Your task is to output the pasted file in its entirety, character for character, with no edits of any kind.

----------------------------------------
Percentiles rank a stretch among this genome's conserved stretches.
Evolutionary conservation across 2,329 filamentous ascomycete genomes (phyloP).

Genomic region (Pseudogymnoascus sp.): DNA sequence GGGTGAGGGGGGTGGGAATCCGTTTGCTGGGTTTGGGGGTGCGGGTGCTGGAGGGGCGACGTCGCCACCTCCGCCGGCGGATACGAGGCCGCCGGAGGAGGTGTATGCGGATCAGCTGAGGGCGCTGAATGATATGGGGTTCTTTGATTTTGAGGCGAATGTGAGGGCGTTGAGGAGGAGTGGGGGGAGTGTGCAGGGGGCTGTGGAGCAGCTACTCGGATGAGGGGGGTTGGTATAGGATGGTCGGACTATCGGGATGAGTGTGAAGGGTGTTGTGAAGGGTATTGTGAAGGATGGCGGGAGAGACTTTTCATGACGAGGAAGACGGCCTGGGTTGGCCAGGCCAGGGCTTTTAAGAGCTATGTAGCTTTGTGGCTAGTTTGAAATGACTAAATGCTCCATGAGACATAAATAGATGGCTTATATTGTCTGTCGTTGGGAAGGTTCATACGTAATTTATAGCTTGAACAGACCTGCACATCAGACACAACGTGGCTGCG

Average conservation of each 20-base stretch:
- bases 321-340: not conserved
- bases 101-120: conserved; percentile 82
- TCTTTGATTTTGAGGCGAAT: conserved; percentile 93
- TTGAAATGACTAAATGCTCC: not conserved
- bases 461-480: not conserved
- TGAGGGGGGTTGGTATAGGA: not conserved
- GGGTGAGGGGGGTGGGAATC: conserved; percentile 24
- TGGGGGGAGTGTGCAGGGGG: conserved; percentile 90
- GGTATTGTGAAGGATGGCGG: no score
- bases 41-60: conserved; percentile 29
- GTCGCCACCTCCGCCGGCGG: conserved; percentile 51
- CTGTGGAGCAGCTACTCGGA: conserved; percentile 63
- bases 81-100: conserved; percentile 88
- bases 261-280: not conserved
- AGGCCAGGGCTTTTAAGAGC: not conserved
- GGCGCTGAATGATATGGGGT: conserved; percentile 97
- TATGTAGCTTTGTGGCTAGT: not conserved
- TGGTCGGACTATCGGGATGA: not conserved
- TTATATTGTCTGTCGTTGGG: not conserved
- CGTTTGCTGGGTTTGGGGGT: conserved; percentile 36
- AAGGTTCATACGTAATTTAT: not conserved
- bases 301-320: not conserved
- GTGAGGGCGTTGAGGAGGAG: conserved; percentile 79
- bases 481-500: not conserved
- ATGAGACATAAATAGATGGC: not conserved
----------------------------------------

Percentiles rank a stretch among this genome's conserved stretches.
Evolutionary conservation across 2,329 filamentous ascomycete genomes (phyloP).

Genomic region (Pseudogymnoascus sp.): DNA sequence GGGTGAGGGGGGTGGGAATCCGTTTGCTGGGTTTGGGGGTGCGGGTGCTGGAGGGGCGACGTCGCCACCTCCGCCGGCGGATACGAGGCCGCCGGAGGAGGTGTATGCGGATCAGCTGAGGGCGCTGAATGATATGGGGTTCTTTGATTTTGAGGCGAATGTGAGGGCGTTGAGGAGGAGTGGGGGGAGTGTGCAGGGGGCTGTGGAGCAGCTACTCGGATGAGGGGGGTTGGTATAGGATGGTCGGACTATCGGGATGAGTGTGAAGGGTGTTGTGAAGGGTATTGTGAAGGATGGCGGGAGAGACTTTTCATGACGAGGAAGACGGCCTGGGTTGGCCAGGCCAGGGCTTTTAAGAGCTATGTAGCTTTGTGGCTAGTTTGAAATGACTAAATGCTCCATGAGACATAAATAGATGGCTTATATTGTCTGTCGTTGGGAAGGTTCATACGTAATTTATAGCTTGAACAGACCTGCACATCAGACACAACGTGGCTGCG

Average conservation of each 20-base stretch:
- bases 321-340: not conserved
- bases 101-120: conserved; percentile 82
- TCTTTGATTTTGAGGCGAAT: conserved; percentile 93
- TTGAAATGACTAAATGCTCC: not conserved
- bases 461-480: not conserved
- TGAGGGGGGTTGGTATAGGA: not conserved
- GGGTGAGGGGGGTGGGAATC: conserved; percentile 24
- TGGGGGGAGTGTGCAGGGGG: conserved; percentile 90
- GGTATTGTGAAGGATGGCGG: no score
- bases 41-60: conserved; percentile 29
- GTCGCCACCTCCGCCGGCGG: conserved; percentile 51
- CTGTGGAGCAGCTACTCGGA: conserved; percentile 63
- bases 81-100: conserved; percentile 88
- bases 261-280: not conserved
- AGGCCAGGGCTTTTAAGAGC: not conserved
- GGCGCTGAATGATATGGGGT: conserved; percentile 97
- TATGTAGCTTTGTGGCTAGT: not conserved
- TGGTCGGACTATCGGGATGA: not conserved
- TTATATTGTCTGTCGTTGGG: not conserved
- CGTTTGCTGGGTTTGGGGGT: conserved; percentile 36
- AAGGTTCATACGTAATTTAT: not conserved
- bases 301-320: not conserved
- GTGAGGGCGTTGAGGAGGAG: conserved; percentile 79
- bases 481-500: not conserved
- ATGAGACATAAATAGATGGC: not conserved